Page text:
Last time Broadway had a Lucas Hnath play, “A Doll’s House Part 2,” it won the Tony Award for Best Play; coincidentally, it also starred Laurie Metcalf, who not only won a Tony Award for that, but also won a Tony last year for “Three Tall Women” (directed by Joe Mantello). Here they all meet again, once again at the Golden Theatre (the parallelism here seems also too improbable to be true). It comes as quite a given then that “Hillary and Clinton,” another Lucas Hnath-Laurie Metcalf-Joe Mantello production, had a lot to live up to. Sadly, it doesn’t quite deliver.
The play takes place on the day leading up to and the day after the New Hampshire Democratic Primary in 2008, giving us some insight on what might have happened in Hillary Clinton’s hotel room in those fateful days. However, before the action can properly begin, Laurie Metcalf enters the stage and brings out a handheld microphone to give a small monologue on the infinite nature of the universe, and asks us to imagine another planet Earth with a woman named Hillary.
The introduction might seem unnecessarily intellectual, but it does some important work. Neither Laurie Metcalf nor John Lithgow make any attempt to mimic the voice, mannerisms, or physicality of their all-too-real characters. This is probably for the best and certainly lets them shine more as actors instead of simply making them into impersonators. They both give good performances, which is unsurprising, I would expect nothing less from two consummate and talented professionals. However, neither feels like they are bringing anything to these roles that they haven’t done before.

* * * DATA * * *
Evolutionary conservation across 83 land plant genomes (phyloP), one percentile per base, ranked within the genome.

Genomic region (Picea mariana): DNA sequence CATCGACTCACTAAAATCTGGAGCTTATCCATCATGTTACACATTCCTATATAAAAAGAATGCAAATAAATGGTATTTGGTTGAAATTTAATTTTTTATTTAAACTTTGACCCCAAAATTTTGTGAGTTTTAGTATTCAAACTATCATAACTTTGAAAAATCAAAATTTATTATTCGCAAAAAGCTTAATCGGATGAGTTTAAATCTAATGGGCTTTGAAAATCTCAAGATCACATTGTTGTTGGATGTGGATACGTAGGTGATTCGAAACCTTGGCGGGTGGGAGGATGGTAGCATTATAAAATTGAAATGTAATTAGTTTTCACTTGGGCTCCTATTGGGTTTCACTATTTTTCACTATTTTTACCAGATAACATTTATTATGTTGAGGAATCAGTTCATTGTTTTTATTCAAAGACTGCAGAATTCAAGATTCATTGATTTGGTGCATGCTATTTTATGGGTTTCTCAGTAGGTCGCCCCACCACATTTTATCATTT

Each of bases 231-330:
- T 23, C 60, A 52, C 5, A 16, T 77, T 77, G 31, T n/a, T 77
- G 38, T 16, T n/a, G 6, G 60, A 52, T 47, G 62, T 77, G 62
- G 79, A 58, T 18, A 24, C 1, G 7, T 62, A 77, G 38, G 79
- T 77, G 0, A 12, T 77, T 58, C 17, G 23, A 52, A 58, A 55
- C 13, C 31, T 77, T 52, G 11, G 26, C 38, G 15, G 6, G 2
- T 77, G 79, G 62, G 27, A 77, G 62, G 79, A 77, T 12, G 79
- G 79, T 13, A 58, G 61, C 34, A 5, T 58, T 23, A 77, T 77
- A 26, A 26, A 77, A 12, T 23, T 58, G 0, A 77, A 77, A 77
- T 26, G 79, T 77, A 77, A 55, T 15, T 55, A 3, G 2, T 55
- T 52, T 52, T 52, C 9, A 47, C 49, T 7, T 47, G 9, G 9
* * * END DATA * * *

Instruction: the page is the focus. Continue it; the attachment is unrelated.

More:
A lack of freshness is the main issue with this production, in the acting, the design (the set is an all white box by Chloe Lamford), and most disappointingly, in the text. Although Hnath’s other work is consistently superb and moving, almost everything about “Hillary and Clinton” feels expected. Every topic they debate, every fight they have is exactly would you guess if you had to postulate what the Clintons would have talked about: Hillary’s unlikeability, her lack of public emotion, the rivalry with Obama, Bill’s infidelity, and how everyone wonders why she hasn’t divorced him. The play has no surprises, no new insight.
The cast is rounded out by Zak Orth, who plays the frustrated campaign manager Mark, and Peter Francis James as Barack Obama. Although their roles are much smaller, both bring a great deal to a play that can otherwise feel flat. Of course, “Hillary and Clinton” does have some memorable moments, about one for each cast member: Mark tells Bill that he won’t be remembered for anything he did as president other than “that one thing,” Hillary has a great monologue about people invalidating her emotions, Bill has a tender moment where he accepts that it would be better if Hillary divorced him, and the entire scene where Barack and Hillary spar off about who should capitulate and become the other’s running mate is beautifully tense.
But sadly, the play otherwise is a bit bland. It’s runtime is about 90 minutes, and yet it still feels perhaps too long. Although “Hillary and Clinton” certainly has all the elements to be a great work — Lucas Hnath, Laurie Metcalf, John Lithgow, and Joe Mantello — it comes off as a much less good version of “Veep.” There is something haunting in Laurie Metcalf’s final monologue about how maybe in another universe, Hillary won; but sadly, we are in this universe, where she lost. It is hard to leave the theater without a feeling of disappointment.